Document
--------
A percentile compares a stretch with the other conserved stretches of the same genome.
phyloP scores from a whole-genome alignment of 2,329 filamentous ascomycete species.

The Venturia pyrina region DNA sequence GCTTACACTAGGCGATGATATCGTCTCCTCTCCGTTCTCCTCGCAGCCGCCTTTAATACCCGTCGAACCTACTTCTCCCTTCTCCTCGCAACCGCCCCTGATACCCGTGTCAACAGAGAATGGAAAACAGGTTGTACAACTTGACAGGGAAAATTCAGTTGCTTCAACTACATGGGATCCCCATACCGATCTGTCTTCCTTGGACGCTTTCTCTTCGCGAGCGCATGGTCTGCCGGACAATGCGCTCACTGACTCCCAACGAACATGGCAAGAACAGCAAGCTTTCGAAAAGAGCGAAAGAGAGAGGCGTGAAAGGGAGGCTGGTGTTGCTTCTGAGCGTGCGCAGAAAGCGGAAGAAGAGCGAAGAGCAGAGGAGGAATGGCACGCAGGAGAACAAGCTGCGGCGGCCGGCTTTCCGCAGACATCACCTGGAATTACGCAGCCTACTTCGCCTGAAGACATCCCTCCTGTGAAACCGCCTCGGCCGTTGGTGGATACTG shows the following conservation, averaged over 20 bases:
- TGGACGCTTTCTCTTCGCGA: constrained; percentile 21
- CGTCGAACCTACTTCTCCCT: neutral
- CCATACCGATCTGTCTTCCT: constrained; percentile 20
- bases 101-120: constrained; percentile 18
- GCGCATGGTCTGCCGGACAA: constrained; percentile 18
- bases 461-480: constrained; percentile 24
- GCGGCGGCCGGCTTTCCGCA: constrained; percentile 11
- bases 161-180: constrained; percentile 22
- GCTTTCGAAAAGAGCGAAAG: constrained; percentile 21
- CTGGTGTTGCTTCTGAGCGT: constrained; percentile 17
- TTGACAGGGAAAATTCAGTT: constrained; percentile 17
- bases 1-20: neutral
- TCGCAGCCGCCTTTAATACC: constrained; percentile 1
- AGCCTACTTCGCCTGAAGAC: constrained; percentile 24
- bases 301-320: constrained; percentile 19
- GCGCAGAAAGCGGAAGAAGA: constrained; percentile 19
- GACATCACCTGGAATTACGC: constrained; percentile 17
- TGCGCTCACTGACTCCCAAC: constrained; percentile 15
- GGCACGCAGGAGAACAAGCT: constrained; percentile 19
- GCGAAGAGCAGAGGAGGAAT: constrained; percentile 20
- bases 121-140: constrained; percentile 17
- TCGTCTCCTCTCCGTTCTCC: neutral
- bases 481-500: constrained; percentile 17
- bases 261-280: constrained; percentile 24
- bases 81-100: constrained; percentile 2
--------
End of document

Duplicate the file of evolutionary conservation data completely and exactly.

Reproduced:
A percentile compares a stretch with the other conserved stretches of the same genome.
phyloP scores from a whole-genome alignment of 2,329 filamentous ascomycete species.

The Venturia pyrina region DNA sequence GCTTACACTAGGCGATGATATCGTCTCCTCTCCGTTCTCCTCGCAGCCGCCTTTAATACCCGTCGAACCTACTTCTCCCTTCTCCTCGCAACCGCCCCTGATACCCGTGTCAACAGAGAATGGAAAACAGGTTGTACAACTTGACAGGGAAAATTCAGTTGCTTCAACTACATGGGATCCCCATACCGATCTGTCTTCCTTGGACGCTTTCTCTTCGCGAGCGCATGGTCTGCCGGACAATGCGCTCACTGACTCCCAACGAACATGGCAAGAACAGCAAGCTTTCGAAAAGAGCGAAAGAGAGAGGCGTGAAAGGGAGGCTGGTGTTGCTTCTGAGCGTGCGCAGAAAGCGGAAGAAGAGCGAAGAGCAGAGGAGGAATGGCACGCAGGAGAACAAGCTGCGGCGGCCGGCTTTCCGCAGACATCACCTGGAATTACGCAGCCTACTTCGCCTGAAGACATCCCTCCTGTGAAACCGCCTCGGCCGTTGGTGGATACTG shows the following conservation, averaged over 20 bases:
- TGGACGCTTTCTCTTCGCGA: constrained; percentile 21
- CGTCGAACCTACTTCTCCCT: neutral
- CCATACCGATCTGTCTTCCT: constrained; percentile 20
- bases 101-120: constrained; percentile 18
- GCGCATGGTCTGCCGGACAA: constrained; percentile 18
- bases 461-480: constrained; percentile 24
- GCGGCGGCCGGCTTTCCGCA: constrained; percentile 11
- bases 161-180: constrained; percentile 22
- GCTTTCGAAAAGAGCGAAAG: constrained; percentile 21
- CTGGTGTTGCTTCTGAGCGT: constrained; percentile 17
- TTGACAGGGAAAATTCAGTT: constrained; percentile 17
- bases 1-20: neutral
- TCGCAGCCGCCTTTAATACC: constrained; percentile 1
- AGCCTACTTCGCCTGAAGAC: constrained; percentile 24
- bases 301-320: constrained; percentile 19
- GCGCAGAAAGCGGAAGAAGA: constrained; percentile 19
- GACATCACCTGGAATTACGC: constrained; percentile 17
- TGCGCTCACTGACTCCCAAC: constrained; percentile 15
- GGCACGCAGGAGAACAAGCT: constrained; percentile 19
- GCGAAGAGCAGAGGAGGAAT: constrained; percentile 20
- bases 121-140: constrained; percentile 17
- TCGTCTCCTCTCCGTTCTCC: neutral
- bases 481-500: constrained; percentile 17
- bases 261-280: constrained; percentile 24
- bases 81-100: constrained; percentile 2